Blogs About U.S. Senate Subcommittee's Hearing On "More Than 1,000 Preventable Deaths a Day Is Too Many: The Need to Improve Patient Safety"

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On July 17, 2014, the U.S. Senate’s Committee on Health, Education, Labor & Pensions Subcommittee on Primary Health and Aging held a hearing on the subject entitled, “More Than 1,000 Preventable Deaths a Day Is Too Many: The Need to Improve Patient Safety”

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Preventable medical errors in hospitals is the third leading cause of death in the United States

On July 17, 2014, the U.S. Senate’s Committee on Health, Education, Labor & Pensions Subcommittee on Primary Health and Aging held a hearing on the subject entitled, “More Than 1,000 Preventable Deaths a Day Is Too Many: The Need to Improve Patient Safety.”

The Subcommittee Chairman opened the hearing by stating that preventable medical errors in hospitals is the third leading cause of death in the United States. He also referred to a recent study that estimates that as many as 440,000 people die from preventable medical errors in hospitals every year in the United States, and additional tens of thousands die from preventable medical errors outside of hospitals, from errors such as misdiagnoses and injuries from medications. And as many as 180,000 Medicare patients die from adverse medical events in hospitals each year in the United States.

The Subcommittee Chairman further noted that one in twenty-five patients acquire an infection while in the hospital, which led to 700,000 people getting sick and 75,000 people dying in 2011. Medical errors cost the U.S. health care system more than $17 billion in 2008. If you include indirect costs, medical errors may cost in excess of $1 trillion per year in the United States.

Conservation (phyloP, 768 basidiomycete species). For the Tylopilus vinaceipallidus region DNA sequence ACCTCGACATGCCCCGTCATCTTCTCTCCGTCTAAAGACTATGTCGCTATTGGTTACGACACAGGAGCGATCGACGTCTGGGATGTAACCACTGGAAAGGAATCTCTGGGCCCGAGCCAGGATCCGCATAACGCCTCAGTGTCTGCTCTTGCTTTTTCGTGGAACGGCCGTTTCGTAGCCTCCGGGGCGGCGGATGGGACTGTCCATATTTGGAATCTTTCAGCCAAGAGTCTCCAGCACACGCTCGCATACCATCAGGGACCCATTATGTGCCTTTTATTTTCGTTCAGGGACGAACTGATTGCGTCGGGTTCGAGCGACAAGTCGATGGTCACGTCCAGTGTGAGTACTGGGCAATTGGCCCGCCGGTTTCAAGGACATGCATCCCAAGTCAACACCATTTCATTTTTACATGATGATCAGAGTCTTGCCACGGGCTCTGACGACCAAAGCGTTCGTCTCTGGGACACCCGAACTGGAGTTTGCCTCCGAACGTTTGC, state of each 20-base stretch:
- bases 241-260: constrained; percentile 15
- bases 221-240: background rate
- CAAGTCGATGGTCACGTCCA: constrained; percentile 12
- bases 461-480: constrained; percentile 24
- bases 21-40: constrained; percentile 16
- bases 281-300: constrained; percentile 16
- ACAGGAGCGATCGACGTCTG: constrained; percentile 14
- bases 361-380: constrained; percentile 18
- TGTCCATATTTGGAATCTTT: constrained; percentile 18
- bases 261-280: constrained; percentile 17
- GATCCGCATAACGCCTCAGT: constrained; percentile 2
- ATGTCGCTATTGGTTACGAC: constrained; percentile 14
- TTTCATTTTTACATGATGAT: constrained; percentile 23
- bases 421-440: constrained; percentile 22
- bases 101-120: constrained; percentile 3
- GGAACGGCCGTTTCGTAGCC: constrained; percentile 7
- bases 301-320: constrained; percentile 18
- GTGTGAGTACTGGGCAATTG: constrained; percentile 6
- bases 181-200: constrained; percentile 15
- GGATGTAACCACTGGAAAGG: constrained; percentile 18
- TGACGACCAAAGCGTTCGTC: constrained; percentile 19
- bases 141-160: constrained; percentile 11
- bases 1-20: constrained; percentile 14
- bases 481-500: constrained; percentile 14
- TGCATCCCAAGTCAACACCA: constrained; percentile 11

The Subcommittee Chairman stated, “Medical harm in this country is a major cause of suffering, disability and death as well as a huge financial cost to our nation. This is a problem that has not received anywhere near the attention that it deserves.”


In today's blog posting, we discuss the testimony of the six individuals who testified before the Subcommittee on July 17, 2014. Some of their suggestions for improving patient safety include:

  • Providing patients with an enforced bill of rights that would include the rights to legally defined and enforced right to give genuinely-informed consent; to know the safety record of their physician, outpatient clinic, nursing home, and hospital; to know costs for tests and elective procedures before hand; to transparent accountability in the case of an adverse event; to evidence-based care; to know when drugs are prescribed off-label; to be warned about bad lifestyle choices; to have an advocate present while hospitalized; and, to care by teams of professionals that build individual and team excellence through 360-degree performance reviews, which are anonymous reviews by patients, subordinates, colleagues, and leaders;
  • Focusing on three main areas: metrics, accountability, and incentives along with greater transparency, more accountability and the right set of incentives;
  • Requiring better systems to help minimize cognitive errors (missed and delayed diagnosis is the most common type of outpatient malpractice claim, often caused by breakdowns in the diagnostic process);